Dynamic wait-listed designs for randomized trials: New designs for prevention of youth suicide

C. Hendricks Brown*, Peter A. Wyman, Jing Guo, Juan Peña

*Corresponding author for this work

Research output: Contribution to journalReview articlepeer-review

77 Scopus citations


Background: The traditional wait-listed design, where half are randomly assigned to receive the intervention early and half are randomly assigned to receive it later, is often acceptable to communities who would not be comfortable with a no-treatment group. As such this traditional wait-listed design provides an excellent opportunity to evaluate short-term impact of an intervention. We introduce a new class of wait-listed designs for conducting randomized experiments where all subjects receive the intervention, and the timing of the intervention is randomly assigned. We use the term "dynamic wait-listed designs" to describe this new class. Purpose: This paper examines a new class of statistical designs where random assignment to intervention condition occurs at multiple times in a trial. As an extension of a traditional wait-listed design, this dynamic design allows all subjects to receive the intervention at a random time. Motivated by our search for increased statistical power in an ongoing school-based trial that is testing a program of gatekeeper training to identify suicidal youth and refer them to treatment, this new design class is especially useful when the primary outcome is a count or rate of occurrence, such as suicidal behavior, whose rate can fluctuate over time due to uncontrolled factors. Methods: Statistical power is computed for various dynamic wait-listed designs under conditions where the underlying rate of occurrence is allowed to vary non-systematically. We also present as an example a large ongoing trial to evaluate a gatekeeper training suicide prevention program in 32 schools which we initially began as a classic randomized wait-listed design. The primary outcome of interest in this study is the count of the number of children who are identified by the school system as having suicidal thoughts or behaviors who are then validated as being suicidal by mental health professionals in the community. Results: A general result shows that dynamic wait-listed designs always have higher statistical power over a traditional wait-listed design. This power increase can be substantial. Efficiency gains of 33% are easy to obtain for situations where the intervention has a small effect and the variation in rate across time is quite high. When the rate variation for an outcome is very low or the intervention effect is large, efficiency gains approach 100%. A small increase in the number of times where random assignment occurs from 2 - for the standard wait-listed design, to say 4 - can provide a large reduction in variance. Efficiency gains can also be high when converting standard wait-listed design to a dynamic one half-way into the study. Limitations As with all wait-listed designs, dynamic wait-listed designs can only be used to evaluate short-term impact. Since all subjects eventually receive the intervention, no comparison can be made after the end of the random assignment period. The statistical power benefits are primarily limited to outcomes that can be treated as count or time to event data. Conclusions: A dynamic design randomly assigns units - either individuals or groups - to start the intervention at varying times during the course of the study. This design is useful in testing interventions that screen for new or existing cases, as well as testing the scalability of interventions as they are disseminated or expanded system wide. They can improve on the traditional wait-listed design both in terms of statistical power and robustness in the presence of exogenous factors. This paper demonstrates that such designs yield smaller standard errors and can achieve higher statistical power than that of a standard wait-listed design. Just as important, dynamic designs can also help reduce the logistical challenges of implementing an intervention on a wide scale. When the intervention requires that significant training resources be allocated throughout the study, the dynamic wait-listed design is likely to increase the rate of training and lead to a higher level of program implementation.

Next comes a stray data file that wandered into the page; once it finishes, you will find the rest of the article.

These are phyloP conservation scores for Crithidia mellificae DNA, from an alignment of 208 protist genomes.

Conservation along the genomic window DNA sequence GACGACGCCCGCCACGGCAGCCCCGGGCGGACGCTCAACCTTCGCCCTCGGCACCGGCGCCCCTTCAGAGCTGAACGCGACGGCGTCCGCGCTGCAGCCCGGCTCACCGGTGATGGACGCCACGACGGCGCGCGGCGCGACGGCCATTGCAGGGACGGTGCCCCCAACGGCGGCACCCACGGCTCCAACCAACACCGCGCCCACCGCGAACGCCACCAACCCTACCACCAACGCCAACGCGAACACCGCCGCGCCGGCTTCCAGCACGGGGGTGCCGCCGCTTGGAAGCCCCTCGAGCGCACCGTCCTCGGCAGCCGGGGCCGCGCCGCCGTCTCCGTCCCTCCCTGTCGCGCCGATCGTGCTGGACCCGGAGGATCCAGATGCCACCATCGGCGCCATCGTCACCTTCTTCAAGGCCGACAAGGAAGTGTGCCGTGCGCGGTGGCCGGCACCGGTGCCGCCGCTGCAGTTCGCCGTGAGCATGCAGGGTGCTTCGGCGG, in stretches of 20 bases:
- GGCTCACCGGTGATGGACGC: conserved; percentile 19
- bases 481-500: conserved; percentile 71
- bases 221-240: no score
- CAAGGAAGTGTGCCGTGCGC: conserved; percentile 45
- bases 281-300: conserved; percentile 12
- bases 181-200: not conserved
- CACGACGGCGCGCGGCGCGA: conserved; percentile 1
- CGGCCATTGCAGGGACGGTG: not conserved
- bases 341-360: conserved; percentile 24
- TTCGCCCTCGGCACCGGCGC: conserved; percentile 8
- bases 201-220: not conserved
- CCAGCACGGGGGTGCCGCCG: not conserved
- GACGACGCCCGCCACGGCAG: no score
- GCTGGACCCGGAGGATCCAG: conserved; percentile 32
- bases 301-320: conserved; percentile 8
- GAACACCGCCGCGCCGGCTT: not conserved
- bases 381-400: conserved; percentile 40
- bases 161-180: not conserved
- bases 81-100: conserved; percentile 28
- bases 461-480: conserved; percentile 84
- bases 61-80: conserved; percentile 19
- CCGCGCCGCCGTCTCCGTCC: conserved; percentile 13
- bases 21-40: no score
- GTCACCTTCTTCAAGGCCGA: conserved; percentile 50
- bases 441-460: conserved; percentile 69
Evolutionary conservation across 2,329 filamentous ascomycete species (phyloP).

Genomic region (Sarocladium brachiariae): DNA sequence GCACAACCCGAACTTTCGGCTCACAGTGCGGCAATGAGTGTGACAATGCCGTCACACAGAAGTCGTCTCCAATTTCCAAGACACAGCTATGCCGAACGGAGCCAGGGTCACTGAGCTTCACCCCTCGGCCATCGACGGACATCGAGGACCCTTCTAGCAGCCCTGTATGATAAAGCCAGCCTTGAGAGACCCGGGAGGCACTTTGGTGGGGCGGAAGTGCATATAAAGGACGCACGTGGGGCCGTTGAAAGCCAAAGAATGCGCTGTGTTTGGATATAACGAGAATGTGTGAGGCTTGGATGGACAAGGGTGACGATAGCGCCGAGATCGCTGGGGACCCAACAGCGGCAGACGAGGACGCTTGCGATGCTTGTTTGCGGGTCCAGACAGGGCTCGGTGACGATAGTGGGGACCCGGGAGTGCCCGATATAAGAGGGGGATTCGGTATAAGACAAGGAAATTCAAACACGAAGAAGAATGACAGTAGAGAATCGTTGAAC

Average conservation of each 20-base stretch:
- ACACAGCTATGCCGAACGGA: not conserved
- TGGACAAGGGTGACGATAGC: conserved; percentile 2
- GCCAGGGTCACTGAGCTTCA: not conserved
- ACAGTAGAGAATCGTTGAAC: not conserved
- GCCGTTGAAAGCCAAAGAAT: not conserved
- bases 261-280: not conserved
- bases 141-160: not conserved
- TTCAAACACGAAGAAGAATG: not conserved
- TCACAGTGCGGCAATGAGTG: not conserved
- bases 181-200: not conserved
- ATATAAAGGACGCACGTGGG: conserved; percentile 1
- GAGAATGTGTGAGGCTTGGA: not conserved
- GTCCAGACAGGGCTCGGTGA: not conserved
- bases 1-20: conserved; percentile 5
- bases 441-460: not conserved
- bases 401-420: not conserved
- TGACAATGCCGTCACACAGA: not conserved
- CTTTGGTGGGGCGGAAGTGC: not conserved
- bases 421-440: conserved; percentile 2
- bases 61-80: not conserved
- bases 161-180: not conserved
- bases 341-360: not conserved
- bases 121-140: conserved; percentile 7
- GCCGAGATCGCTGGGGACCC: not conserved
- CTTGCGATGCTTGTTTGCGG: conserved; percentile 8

Original languageEnglish (US)
Pages (from-to)259-271
Number of pages13
JournalClinical Trials
Issue number3
StatePublished - 2006

ASJC Scopus subject areas

  • Pharmacology


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